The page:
Terry with England at Euro 2012
|Full name||John George Terry1|
|Date of birth||7 December 1980|
|Place of birth||Barking, London, England|
|Height||1.87 m (6 ft 1 1⁄2 in)23|
|Playing position||Centre back|
|1991–1995||West Ham United|
|2000||→ Nottingham Forest (loan)||6||(0)|
|* Senior club appearances and goals counted for the domestic league only and correct as of 19 April 2014.
† Appearances (Goals).
John George Terry (born 7 December 1980 in Barking) is an English professional footballer. Terry plays in a centre back position and is the captain of Chelsea in the Premier League. He was also captain of the England national football team, holding the post from August 2006 to February 2010, and again from March 2011 to February 2012.
Terry was named UEFA Club Defender of the Year in 2005, 2008 and 2009,5 PFA Players' Player of the Year in 2005,6 and was included in the FIFPro World XI for five consecutive seasons, from 2005 to 2009.78910 He was also named in the all-star squad for the 2006 FIFA World Cup, the only English player to make the team.11 He wears the number 26 shirt for Chelsea.
Terry is Chelsea's most successful captain, having led them to three Premier League titles, four FA Cups, two League Cups and a UEFA Champions League since 2004. He is one of five players to have made over 500 appearances for Chelsea and is also the club's all-time highest scoring defender.12 In 2007, he became the first captain to lift the FA Cup at the new Wembley Stadium in Chelsea's 1–0 win over Manchester United, and also the first player to score an international goal there, scoring a header in England's 1–1 draw with Brazil.13
- 1 Club career
- 2 International career
- 3 Sponsorship
- 4 Family and personal life
- 5 Controversies
- 6 Career statistics
- 7 Honours
- 8 Notes
- 9 References
- 10 External links
Born in Barking, east London, Terry attended Eastbury Comprehensive School14 and played for local Sunday League side Senrab, which also feature future Premier League players Sol Campbell, Jermain Defoe, Bobby Zamora, Ledley King and Jlloyd Samuel.4 As a boy, he initially was part of West Ham United's youth system, joining them as a midfielder in 1991.15 He moved to Chelsea at 14, playing for the club's youth and reserve teams. It was due to a shortage of central defenders that he was moved to centre-back, the position he plays today. After finishing school, he joined the club on a YTS at age 16 and signed professional terms a year later.16
Early time with Chelsea
Terry made his Chelsea debut on 28 October 1998 as a late substitute in a League Cup tie with Aston Villa; his first start came later that season in an FA Cup third round match, a 2–0 win over Oldham Athletic. He spent a brief period on loan with Nottingham Forest in 2000 to build up his first team experience and was the subject of interest from both Forest manager David Platt and Huddersfield Town manager Steve Bruce.17181920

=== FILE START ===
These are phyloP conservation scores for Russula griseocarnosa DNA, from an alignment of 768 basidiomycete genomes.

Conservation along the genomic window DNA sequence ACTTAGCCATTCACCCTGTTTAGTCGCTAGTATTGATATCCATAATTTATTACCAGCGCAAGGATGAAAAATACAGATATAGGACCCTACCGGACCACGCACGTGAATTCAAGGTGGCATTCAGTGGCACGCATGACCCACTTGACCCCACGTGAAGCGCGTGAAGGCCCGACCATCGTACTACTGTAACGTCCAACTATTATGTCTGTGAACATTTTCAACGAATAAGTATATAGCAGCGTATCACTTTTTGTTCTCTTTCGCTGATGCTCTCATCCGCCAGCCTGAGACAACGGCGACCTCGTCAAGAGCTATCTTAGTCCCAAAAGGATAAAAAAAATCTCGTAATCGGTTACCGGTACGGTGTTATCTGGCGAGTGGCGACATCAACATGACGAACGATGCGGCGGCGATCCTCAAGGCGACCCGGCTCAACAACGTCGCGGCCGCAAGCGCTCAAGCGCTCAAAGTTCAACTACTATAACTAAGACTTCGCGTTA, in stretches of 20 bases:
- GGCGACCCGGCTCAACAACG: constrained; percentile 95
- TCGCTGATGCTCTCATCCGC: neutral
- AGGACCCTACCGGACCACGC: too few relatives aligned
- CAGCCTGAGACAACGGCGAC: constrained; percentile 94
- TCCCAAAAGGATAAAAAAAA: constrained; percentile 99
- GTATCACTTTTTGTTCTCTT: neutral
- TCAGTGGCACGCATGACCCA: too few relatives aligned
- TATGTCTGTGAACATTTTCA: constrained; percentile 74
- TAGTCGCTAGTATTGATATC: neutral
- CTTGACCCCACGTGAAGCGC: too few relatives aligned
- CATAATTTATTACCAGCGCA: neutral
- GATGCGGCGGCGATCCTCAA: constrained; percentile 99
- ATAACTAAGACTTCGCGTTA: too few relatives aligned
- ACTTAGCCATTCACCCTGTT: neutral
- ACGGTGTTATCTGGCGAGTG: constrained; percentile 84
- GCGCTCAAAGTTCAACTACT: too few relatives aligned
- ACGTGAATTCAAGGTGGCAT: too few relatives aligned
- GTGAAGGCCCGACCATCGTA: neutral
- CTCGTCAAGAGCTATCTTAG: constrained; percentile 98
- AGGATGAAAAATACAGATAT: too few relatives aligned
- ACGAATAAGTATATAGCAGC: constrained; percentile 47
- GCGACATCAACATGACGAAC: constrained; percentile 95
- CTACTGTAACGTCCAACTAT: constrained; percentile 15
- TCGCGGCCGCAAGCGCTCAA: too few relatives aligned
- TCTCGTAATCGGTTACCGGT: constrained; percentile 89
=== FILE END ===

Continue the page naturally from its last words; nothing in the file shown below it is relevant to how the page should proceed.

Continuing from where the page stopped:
In 2002 Terry was involved in an altercation with a bouncer at a West London nightclub with Chelsea team mate Jody Morris and Wimbledon's Des Byrne, which led to him being charged with assault and affray. In August 2002 Terry was acquitted of the charges in court.21 During the affair, he was given a temporary ban from the England national side by the FA.22 Previously, along with Chelsea team-mates Frank Lampard, Jody Morris, Eiður Guðjohnsen and former team-mate Frank Sinclair, in September 2001 Terry was fined two weeks wages by Chelsea after drunkenly harassing grieving American tourists in the immediate aftermath of the 11 September attacks.2324 During his early days at Chelsea, Terry shared a flat with Andrew Crofts.25
Terry began to establish himself in the Chelsea first team from the 2000–01 season, making 23 starts, and was voted the club's player of the year.26 He continued his progress during 2001–02, becoming a regular in the defence alongside club captain and French international Marcel Desailly. On 5 December 2001 he captained Chelsea for the first time, in a League match against Charlton Athletic. Chelsea reached the FA Cup final, following wins against London rivals West Ham and Tottenham in the fourth and six rounds respectively, and Fulham in the semi-final – where Terry scored the only goal in a 1–0 victory. A virus denied Terry a place in the starting line-up for the final, although he came on as a second-half substitute as Chelsea lost 2–0 to Arsenal. In season 2003–04, his performances led to him being handed the captain's armband by manager Claudio Ranieri, when Desailly was out of the side. He played well in the absence of the French international, forming a strong defensive partnership with William Gallas.
Following Desailly's retirement, new Chelsea manager José Mourinho chose Terry as his club captain, a choice which was vindicated throughout the 2004–05 season as Chelsea won the Premier League title in record-breaking fashion with the best defensive record in Football League history with the most clean sheets and the most points accrued. He was voted Player of the Year by his fellow professionals in England6 and scored eight goals, including a late winner against Barcelona, in the UEFA Champions League. He was voted the best defender in the Champions League for the season.27 In September 2005 he was selected as a member of the World XI at the FIFPro awards. The team was chosen by a vote of professional footballers based in 40 countries.7